Friday, 3 October 2014

Where's Them Frikkin' Lazar Beams??

It's the evening of the 25th August, 2013.  Somewhere in the red heart of Lisboa, Benfica manager Jorge Jesus can't sit for fear that his nerves will betray his confidence. His nerves are gone. The jacket's off. No tie or fashion bulletin scarf around his neck. Even the gum's being chewed with long teeth. He's feeling the pressure of the white handkerchiefs threatening to reveal themselves past the pockets of the watching Benfiquista faithful.

It's 0-1 to Gil Vicente. At home. 7 days after a demoralising opening day defeat in Madeira to Maritimo.  And his principal creators Gaitan and Salvio, bereft of form, now reside behind him on an anxious Benfica bench. It was just 2 minutes later that Viana scored the opener.

80 minutes. 0-1.
85 minutes. 0-1.
90 minutes. 0-1. Still.

This wasn't supposed to happen.
They weren't supposed to have a horrid May where a treble went up in smoke at the hands of a presumptuous display in Estoril, and being cut at the knees against Porto, Chelsea and Guimaraes.
They definitely weren't supposed to start the new season like this. No big departures? Additions of intriguing talent like Filip Djuricic and Miralem Sulejmani? A stronger team, surely! Not one that loses at home to Gil Vicente??

92 minutes, Wait. What!? Number 50's just run on a glorious defence splitting pass into the box. And scored!?  An intelligent diagonal run vs. static centre backs, and a lovely finish with his right!
1 minute later, Benfica have won through another late goal, this time from main striker Lima. 2-1 win. Snatched from the jaws of defeat.

Jorge Jesus breathes. And this number 50 kid... who the hell is he?

At the time we didn't know. Well, ok, Very few did know.  Very few understood the background of one of Serbia's most exciting young technical prospects, already rumoured to have been scouted by Chelsea while at Partizan Belgrade.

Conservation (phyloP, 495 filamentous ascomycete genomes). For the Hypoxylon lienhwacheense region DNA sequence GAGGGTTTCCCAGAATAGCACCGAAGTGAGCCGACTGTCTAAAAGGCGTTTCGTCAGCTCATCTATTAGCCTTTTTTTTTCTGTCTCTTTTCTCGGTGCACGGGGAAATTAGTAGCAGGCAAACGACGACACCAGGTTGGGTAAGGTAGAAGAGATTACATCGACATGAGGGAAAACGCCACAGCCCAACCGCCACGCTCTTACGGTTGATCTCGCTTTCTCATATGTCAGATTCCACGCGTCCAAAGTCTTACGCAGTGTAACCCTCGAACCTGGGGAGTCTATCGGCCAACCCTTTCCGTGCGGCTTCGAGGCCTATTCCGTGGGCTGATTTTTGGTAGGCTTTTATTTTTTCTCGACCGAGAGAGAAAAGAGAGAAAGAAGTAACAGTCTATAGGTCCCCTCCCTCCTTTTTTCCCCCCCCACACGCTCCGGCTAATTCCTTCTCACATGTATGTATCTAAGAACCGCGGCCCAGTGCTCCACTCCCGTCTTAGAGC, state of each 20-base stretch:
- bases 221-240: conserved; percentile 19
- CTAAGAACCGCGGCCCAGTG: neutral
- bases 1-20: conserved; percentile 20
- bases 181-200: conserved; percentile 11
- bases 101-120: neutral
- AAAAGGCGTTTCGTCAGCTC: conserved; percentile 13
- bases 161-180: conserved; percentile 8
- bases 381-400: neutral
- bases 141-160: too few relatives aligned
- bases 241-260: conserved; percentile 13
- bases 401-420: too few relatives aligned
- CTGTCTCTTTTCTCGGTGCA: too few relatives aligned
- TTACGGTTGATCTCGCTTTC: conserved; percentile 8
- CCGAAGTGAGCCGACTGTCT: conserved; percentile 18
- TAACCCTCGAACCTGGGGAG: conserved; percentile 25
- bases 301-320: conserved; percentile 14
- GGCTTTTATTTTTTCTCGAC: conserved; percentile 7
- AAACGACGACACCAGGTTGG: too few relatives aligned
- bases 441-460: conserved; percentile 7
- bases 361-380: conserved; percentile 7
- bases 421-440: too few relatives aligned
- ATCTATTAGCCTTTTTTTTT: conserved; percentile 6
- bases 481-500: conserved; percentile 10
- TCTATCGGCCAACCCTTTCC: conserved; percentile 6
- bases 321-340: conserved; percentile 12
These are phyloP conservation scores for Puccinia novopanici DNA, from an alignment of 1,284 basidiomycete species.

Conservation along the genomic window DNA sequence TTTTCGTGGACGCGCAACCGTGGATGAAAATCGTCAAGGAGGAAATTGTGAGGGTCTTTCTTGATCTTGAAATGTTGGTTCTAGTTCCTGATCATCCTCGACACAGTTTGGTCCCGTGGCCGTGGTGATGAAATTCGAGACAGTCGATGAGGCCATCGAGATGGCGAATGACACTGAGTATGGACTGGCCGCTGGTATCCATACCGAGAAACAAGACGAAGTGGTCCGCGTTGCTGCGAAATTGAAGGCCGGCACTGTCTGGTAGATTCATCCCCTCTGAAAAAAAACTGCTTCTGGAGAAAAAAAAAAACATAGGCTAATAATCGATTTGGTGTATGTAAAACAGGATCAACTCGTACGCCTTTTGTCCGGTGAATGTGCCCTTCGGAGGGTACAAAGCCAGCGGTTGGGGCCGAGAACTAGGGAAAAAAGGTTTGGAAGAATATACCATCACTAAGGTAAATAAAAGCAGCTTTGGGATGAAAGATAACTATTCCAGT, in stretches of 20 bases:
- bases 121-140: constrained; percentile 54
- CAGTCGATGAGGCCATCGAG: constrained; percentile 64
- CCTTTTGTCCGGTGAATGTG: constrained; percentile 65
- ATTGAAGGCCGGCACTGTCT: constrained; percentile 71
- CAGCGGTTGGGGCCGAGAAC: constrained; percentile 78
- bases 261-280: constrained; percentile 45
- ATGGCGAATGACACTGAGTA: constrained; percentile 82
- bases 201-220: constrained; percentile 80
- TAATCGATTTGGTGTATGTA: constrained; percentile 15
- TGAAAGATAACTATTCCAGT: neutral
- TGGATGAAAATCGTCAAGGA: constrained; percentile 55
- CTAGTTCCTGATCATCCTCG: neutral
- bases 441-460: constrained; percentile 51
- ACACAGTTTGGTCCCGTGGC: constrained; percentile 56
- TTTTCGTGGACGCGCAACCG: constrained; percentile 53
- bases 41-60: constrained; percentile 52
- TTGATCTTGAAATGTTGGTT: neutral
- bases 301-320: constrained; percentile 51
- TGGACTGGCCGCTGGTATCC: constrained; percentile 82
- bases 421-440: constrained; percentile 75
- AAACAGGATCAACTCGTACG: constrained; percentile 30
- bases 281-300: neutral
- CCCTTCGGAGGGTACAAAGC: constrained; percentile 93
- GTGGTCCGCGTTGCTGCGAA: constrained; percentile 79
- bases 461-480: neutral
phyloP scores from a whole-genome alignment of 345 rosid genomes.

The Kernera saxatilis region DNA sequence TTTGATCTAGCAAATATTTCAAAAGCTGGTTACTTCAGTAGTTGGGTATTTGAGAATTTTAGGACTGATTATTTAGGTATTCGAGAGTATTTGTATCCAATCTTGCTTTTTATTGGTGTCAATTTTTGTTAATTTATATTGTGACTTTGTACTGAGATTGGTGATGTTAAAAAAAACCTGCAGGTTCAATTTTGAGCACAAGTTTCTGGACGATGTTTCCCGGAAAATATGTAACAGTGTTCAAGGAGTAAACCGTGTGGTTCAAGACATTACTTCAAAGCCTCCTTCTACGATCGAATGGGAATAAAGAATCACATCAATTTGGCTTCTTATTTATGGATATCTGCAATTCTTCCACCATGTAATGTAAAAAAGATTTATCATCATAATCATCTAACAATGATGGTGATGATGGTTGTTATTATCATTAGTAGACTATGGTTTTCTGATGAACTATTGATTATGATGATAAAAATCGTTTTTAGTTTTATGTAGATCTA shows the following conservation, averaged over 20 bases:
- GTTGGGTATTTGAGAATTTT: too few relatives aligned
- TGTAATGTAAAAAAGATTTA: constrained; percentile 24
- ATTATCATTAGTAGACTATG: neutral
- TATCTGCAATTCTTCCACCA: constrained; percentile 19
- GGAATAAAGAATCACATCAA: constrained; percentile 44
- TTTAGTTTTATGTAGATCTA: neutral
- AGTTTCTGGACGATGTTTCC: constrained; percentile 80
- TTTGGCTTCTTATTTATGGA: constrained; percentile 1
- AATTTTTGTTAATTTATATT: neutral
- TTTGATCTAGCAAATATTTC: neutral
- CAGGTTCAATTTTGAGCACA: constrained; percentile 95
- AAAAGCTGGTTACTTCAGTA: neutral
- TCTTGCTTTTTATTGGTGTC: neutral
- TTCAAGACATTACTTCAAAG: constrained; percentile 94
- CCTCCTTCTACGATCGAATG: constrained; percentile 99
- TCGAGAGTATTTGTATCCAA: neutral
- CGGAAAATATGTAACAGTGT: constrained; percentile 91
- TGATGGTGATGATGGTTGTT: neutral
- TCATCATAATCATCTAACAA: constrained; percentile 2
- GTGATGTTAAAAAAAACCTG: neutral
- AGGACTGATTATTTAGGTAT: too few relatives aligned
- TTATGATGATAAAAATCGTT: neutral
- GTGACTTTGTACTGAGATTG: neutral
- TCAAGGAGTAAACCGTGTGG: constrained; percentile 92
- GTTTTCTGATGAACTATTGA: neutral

But that changed a week later.

After all, that was no ordinary Sporting team. No. This was not the Sporting of old. It had purpose. A good coach with great ideas in Leonardo Jardim. And a trio of midfielders growing in stature in William Carvalho, Adrien Silva and Andre Martins.  They were great value for their 1-0 lead after 10 minutes, even if it was at home.

But wait. Did that Serbian kid just replace the first choice Benfica winger Salvio due to injury?  And did that same Serbian punk just breeze past the Sporting midfield and inbetween the left back and centre back to calmly slot past Patricio for a critical equaliser to ultimately frame him as a temporary cult derby hero?  The ball just stuck to his feet! What the hell??

Many didn't know his name before.
They did now.
Lazar Markovic.

Lazar produced some key moments in the big games against Porto and Sporting.
(Image source -


It's the evening of the 25th August 2014. 60 minutes into what was supposed to be a close encounter between 2 title rivals from the previous season, the world has changed considerably for Lazar Markovic. He's already put the domestic treble and the disappointing Europa League final with Benfica behind him.  And the 7 goals he scored. And the assists he created, including a memorable one for Rodrigo against title rivals Porto.

Instead, this time he's replacing Philippe Coutinho, walking onto the pitch in Liverpool red, and facing an opponent the quality of which he's never faced. It's not his fault, of course. For all of their efforts, Benfica's most illustrious opponents in season 2013/14 were PSG and Juventus. Neither play in the gruelling physicality and tempo of the Premier League.

As a Benfica and Liverpool fan, I was asked (and still do get asked) several times about Lazar. His best qualities. His best position. His promise. And more recently - his price tag.

My answers have always been based on what I saw, of course. And call me biased, but there's not exactly a poor track record with certain players from Portuguese football, expensive as they normally are. His impact with Benfica had been fantastic. I had little reason to think he couldn't replicate it given time and opportunity.

After the cameo against Man City came Spurs. Then suddenly injuries to key players forced him into the spotlight against Villa, West Ham, Middlesborough, Everton and Basel.  It's not a great sample - but football is merciless to those who flatter to deceive.

And Markovic has done just that.


The main contributing factor though - is not his fault at all. It's the precedent set in recent years in Portuguese football, where Porto and Benfica have managed to produce considerable transfer cash cows (even with the issues of third party ownership) through the sale of talent too great to contain on Portuguese shores like Angel Di Maria, Axel Witsel, Hulk, Joao Moutinho and Nemanja Matic.